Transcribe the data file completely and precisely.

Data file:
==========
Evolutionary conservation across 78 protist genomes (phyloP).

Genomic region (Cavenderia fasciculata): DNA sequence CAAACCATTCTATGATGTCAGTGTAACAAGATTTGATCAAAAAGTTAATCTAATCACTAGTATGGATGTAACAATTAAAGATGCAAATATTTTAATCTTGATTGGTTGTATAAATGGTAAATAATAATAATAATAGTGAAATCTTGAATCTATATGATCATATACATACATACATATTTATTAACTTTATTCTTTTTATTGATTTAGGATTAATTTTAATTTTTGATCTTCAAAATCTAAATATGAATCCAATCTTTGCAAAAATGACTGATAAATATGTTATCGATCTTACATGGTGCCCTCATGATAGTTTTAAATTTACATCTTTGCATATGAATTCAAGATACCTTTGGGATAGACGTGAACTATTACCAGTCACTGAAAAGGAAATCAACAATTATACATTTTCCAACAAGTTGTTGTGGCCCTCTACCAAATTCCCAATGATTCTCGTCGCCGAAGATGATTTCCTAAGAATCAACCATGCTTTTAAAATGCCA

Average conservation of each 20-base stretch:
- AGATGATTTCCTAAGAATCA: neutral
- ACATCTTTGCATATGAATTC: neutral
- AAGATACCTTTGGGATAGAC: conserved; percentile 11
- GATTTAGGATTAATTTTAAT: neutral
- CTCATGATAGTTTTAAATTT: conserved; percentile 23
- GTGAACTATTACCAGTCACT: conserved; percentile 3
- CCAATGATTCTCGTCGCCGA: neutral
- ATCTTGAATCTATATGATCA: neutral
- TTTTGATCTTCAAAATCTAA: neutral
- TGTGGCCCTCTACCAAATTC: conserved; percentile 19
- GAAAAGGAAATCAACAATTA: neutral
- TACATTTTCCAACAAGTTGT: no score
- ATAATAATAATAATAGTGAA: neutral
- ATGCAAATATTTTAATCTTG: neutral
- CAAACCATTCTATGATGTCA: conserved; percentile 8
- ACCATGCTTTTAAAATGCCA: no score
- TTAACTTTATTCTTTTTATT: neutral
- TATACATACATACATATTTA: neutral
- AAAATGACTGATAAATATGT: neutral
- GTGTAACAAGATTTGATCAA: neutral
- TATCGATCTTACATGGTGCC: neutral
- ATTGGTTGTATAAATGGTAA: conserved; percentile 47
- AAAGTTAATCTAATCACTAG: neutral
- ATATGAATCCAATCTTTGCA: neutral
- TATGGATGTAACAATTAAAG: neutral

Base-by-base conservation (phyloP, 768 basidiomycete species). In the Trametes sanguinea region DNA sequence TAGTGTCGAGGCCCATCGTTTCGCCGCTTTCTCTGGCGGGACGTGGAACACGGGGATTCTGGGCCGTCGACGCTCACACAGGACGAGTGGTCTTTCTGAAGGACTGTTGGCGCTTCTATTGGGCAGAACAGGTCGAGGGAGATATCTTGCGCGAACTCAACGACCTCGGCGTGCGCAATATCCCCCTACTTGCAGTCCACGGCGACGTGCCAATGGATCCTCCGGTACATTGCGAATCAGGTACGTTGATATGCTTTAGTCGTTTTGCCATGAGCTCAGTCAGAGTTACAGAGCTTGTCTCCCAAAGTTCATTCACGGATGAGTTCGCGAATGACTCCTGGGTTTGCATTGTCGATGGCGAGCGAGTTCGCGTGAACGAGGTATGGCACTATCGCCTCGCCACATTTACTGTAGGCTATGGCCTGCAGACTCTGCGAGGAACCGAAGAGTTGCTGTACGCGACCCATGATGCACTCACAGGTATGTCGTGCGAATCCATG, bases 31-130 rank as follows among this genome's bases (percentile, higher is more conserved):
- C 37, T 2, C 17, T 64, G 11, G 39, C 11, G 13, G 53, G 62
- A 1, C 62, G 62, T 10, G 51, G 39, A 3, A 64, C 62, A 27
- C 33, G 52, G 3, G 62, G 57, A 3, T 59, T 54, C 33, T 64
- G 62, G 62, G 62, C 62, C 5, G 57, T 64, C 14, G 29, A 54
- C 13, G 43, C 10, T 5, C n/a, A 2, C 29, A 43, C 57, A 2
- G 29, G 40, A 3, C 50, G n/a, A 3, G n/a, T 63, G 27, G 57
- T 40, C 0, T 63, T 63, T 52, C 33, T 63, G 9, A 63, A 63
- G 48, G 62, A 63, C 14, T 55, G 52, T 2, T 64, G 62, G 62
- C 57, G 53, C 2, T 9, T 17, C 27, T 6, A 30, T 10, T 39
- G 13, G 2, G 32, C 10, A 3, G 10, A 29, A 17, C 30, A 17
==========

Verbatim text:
Evolutionary conservation across 78 protist genomes (phyloP).

Genomic region (Cavenderia fasciculata): DNA sequence CAAACCATTCTATGATGTCAGTGTAACAAGATTTGATCAAAAAGTTAATCTAATCACTAGTATGGATGTAACAATTAAAGATGCAAATATTTTAATCTTGATTGGTTGTATAAATGGTAAATAATAATAATAATAGTGAAATCTTGAATCTATATGATCATATACATACATACATATTTATTAACTTTATTCTTTTTATTGATTTAGGATTAATTTTAATTTTTGATCTTCAAAATCTAAATATGAATCCAATCTTTGCAAAAATGACTGATAAATATGTTATCGATCTTACATGGTGCCCTCATGATAGTTTTAAATTTACATCTTTGCATATGAATTCAAGATACCTTTGGGATAGACGTGAACTATTACCAGTCACTGAAAAGGAAATCAACAATTATACATTTTCCAACAAGTTGTTGTGGCCCTCTACCAAATTCCCAATGATTCTCGTCGCCGAAGATGATTTCCTAAGAATCAACCATGCTTTTAAAATGCCA

Average conservation of each 20-base stretch:
- AGATGATTTCCTAAGAATCA: neutral
- ACATCTTTGCATATGAATTC: neutral
- AAGATACCTTTGGGATAGAC: conserved; percentile 11
- GATTTAGGATTAATTTTAAT: neutral
- CTCATGATAGTTTTAAATTT: conserved; percentile 23
- GTGAACTATTACCAGTCACT: conserved; percentile 3
- CCAATGATTCTCGTCGCCGA: neutral
- ATCTTGAATCTATATGATCA: neutral
- TTTTGATCTTCAAAATCTAA: neutral
- TGTGGCCCTCTACCAAATTC: conserved; percentile 19
- GAAAAGGAAATCAACAATTA: neutral
- TACATTTTCCAACAAGTTGT: no score
- ATAATAATAATAATAGTGAA: neutral
- ATGCAAATATTTTAATCTTG: neutral
- CAAACCATTCTATGATGTCA: conserved; percentile 8
- ACCATGCTTTTAAAATGCCA: no score
- TTAACTTTATTCTTTTTATT: neutral
- TATACATACATACATATTTA: neutral
- AAAATGACTGATAAATATGT: neutral
- GTGTAACAAGATTTGATCAA: neutral
- TATCGATCTTACATGGTGCC: neutral
- ATTGGTTGTATAAATGGTAA: conserved; percentile 47
- AAAGTTAATCTAATCACTAG: neutral
- ATATGAATCCAATCTTTGCA: neutral
- TATGGATGTAACAATTAAAG: neutral

Base-by-base conservation (phyloP, 768 basidiomycete species). In the Trametes sanguinea region DNA sequence TAGTGTCGAGGCCCATCGTTTCGCCGCTTTCTCTGGCGGGACGTGGAACACGGGGATTCTGGGCCGTCGACGCTCACACAGGACGAGTGGTCTTTCTGAAGGACTGTTGGCGCTTCTATTGGGCAGAACAGGTCGAGGGAGATATCTTGCGCGAACTCAACGACCTCGGCGTGCGCAATATCCCCCTACTTGCAGTCCACGGCGACGTGCCAATGGATCCTCCGGTACATTGCGAATCAGGTACGTTGATATGCTTTAGTCGTTTTGCCATGAGCTCAGTCAGAGTTACAGAGCTTGTCTCCCAAAGTTCATTCACGGATGAGTTCGCGAATGACTCCTGGGTTTGCATTGTCGATGGCGAGCGAGTTCGCGTGAACGAGGTATGGCACTATCGCCTCGCCACATTTACTGTAGGCTATGGCCTGCAGACTCTGCGAGGAACCGAAGAGTTGCTGTACGCGACCCATGATGCACTCACAGGTATGTCGTGCGAATCCATG, bases 31-130 rank as follows among this genome's bases (percentile, higher is more conserved):
- C 37, T 2, C 17, T 64, G 11, G 39, C 11, G 13, G 53, G 62
- A 1, C 62, G 62, T 10, G 51, G 39, A 3, A 64, C 62, A 27
- C 33, G 52, G 3, G 62, G 57, A 3, T 59, T 54, C 33, T 64
- G 62, G 62, G 62, C 62, C 5, G 57, T 64, C 14, G 29, A 54
- C 13, G 43, C 10, T 5, C n/a, A 2, C 29, A 43, C 57, A 2
- G 29, G 40, A 3, C 50, G n/a, A 3, G n/a, T 63, G 27, G 57
- T 40, C 0, T 63, T 63, T 52, C 33, T 63, G 9, A 63, A 63
- G 48, G 62, A 63, C 14, T 55, G 52, T 2, T 64, G 62, G 62
- C 57, G 53, C 2, T 9, T 17, C 27, T 6, A 30, T 10, T 39
- G 13, G 2, G 32, C 10, A 3, G 10, A 29, A 17, C 30, A 17